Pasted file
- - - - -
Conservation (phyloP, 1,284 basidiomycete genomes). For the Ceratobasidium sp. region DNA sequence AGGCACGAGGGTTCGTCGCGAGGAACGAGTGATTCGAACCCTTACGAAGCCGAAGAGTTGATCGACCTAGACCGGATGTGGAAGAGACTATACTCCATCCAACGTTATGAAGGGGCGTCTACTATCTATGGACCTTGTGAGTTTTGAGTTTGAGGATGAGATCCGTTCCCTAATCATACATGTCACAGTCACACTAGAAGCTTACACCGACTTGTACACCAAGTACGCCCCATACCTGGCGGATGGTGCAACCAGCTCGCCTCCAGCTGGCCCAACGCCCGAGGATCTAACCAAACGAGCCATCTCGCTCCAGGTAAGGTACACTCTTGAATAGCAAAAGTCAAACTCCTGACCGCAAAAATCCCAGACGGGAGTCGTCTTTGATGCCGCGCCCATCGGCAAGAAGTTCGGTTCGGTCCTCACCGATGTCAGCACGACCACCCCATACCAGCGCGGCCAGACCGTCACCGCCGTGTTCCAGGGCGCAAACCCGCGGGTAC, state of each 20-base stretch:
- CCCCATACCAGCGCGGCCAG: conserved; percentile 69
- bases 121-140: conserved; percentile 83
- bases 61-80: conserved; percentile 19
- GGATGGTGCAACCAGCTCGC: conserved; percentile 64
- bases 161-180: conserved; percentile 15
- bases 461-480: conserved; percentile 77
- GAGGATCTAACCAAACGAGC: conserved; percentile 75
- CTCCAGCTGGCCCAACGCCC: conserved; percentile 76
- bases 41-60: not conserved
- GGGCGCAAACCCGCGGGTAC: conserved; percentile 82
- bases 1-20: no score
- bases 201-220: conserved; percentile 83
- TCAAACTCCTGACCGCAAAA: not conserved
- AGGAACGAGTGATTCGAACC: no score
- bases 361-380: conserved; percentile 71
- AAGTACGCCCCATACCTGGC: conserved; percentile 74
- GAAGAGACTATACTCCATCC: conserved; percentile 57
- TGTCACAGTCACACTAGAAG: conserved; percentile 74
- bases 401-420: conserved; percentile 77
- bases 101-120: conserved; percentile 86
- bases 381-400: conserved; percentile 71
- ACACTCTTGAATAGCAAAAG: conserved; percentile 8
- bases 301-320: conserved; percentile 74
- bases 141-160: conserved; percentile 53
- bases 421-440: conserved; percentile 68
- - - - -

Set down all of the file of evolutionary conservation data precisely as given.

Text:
Conservation (phyloP, 1,284 basidiomycete genomes). For the Ceratobasidium sp. region DNA sequence AGGCACGAGGGTTCGTCGCGAGGAACGAGTGATTCGAACCCTTACGAAGCCGAAGAGTTGATCGACCTAGACCGGATGTGGAAGAGACTATACTCCATCCAACGTTATGAAGGGGCGTCTACTATCTATGGACCTTGTGAGTTTTGAGTTTGAGGATGAGATCCGTTCCCTAATCATACATGTCACAGTCACACTAGAAGCTTACACCGACTTGTACACCAAGTACGCCCCATACCTGGCGGATGGTGCAACCAGCTCGCCTCCAGCTGGCCCAACGCCCGAGGATCTAACCAAACGAGCCATCTCGCTCCAGGTAAGGTACACTCTTGAATAGCAAAAGTCAAACTCCTGACCGCAAAAATCCCAGACGGGAGTCGTCTTTGATGCCGCGCCCATCGGCAAGAAGTTCGGTTCGGTCCTCACCGATGTCAGCACGACCACCCCATACCAGCGCGGCCAGACCGTCACCGCCGTGTTCCAGGGCGCAAACCCGCGGGTAC, state of each 20-base stretch:
- CCCCATACCAGCGCGGCCAG: conserved; percentile 69
- bases 121-140: conserved; percentile 83
- bases 61-80: conserved; percentile 19
- GGATGGTGCAACCAGCTCGC: conserved; percentile 64
- bases 161-180: conserved; percentile 15
- bases 461-480: conserved; percentile 77
- GAGGATCTAACCAAACGAGC: conserved; percentile 75
- CTCCAGCTGGCCCAACGCCC: conserved; percentile 76
- bases 41-60: not conserved
- GGGCGCAAACCCGCGGGTAC: conserved; percentile 82
- bases 1-20: no score
- bases 201-220: conserved; percentile 83
- TCAAACTCCTGACCGCAAAA: not conserved
- AGGAACGAGTGATTCGAACC: no score
- bases 361-380: conserved; percentile 71
- AAGTACGCCCCATACCTGGC: conserved; percentile 74
- GAAGAGACTATACTCCATCC: conserved; percentile 57
- TGTCACAGTCACACTAGAAG: conserved; percentile 74
- bases 401-420: conserved; percentile 77
- bases 101-120: conserved; percentile 86
- bases 381-400: conserved; percentile 71
- ACACTCTTGAATAGCAAAAG: conserved; percentile 8
- bases 301-320: conserved; percentile 74
- bases 141-160: conserved; percentile 53
- bases 421-440: conserved; percentile 68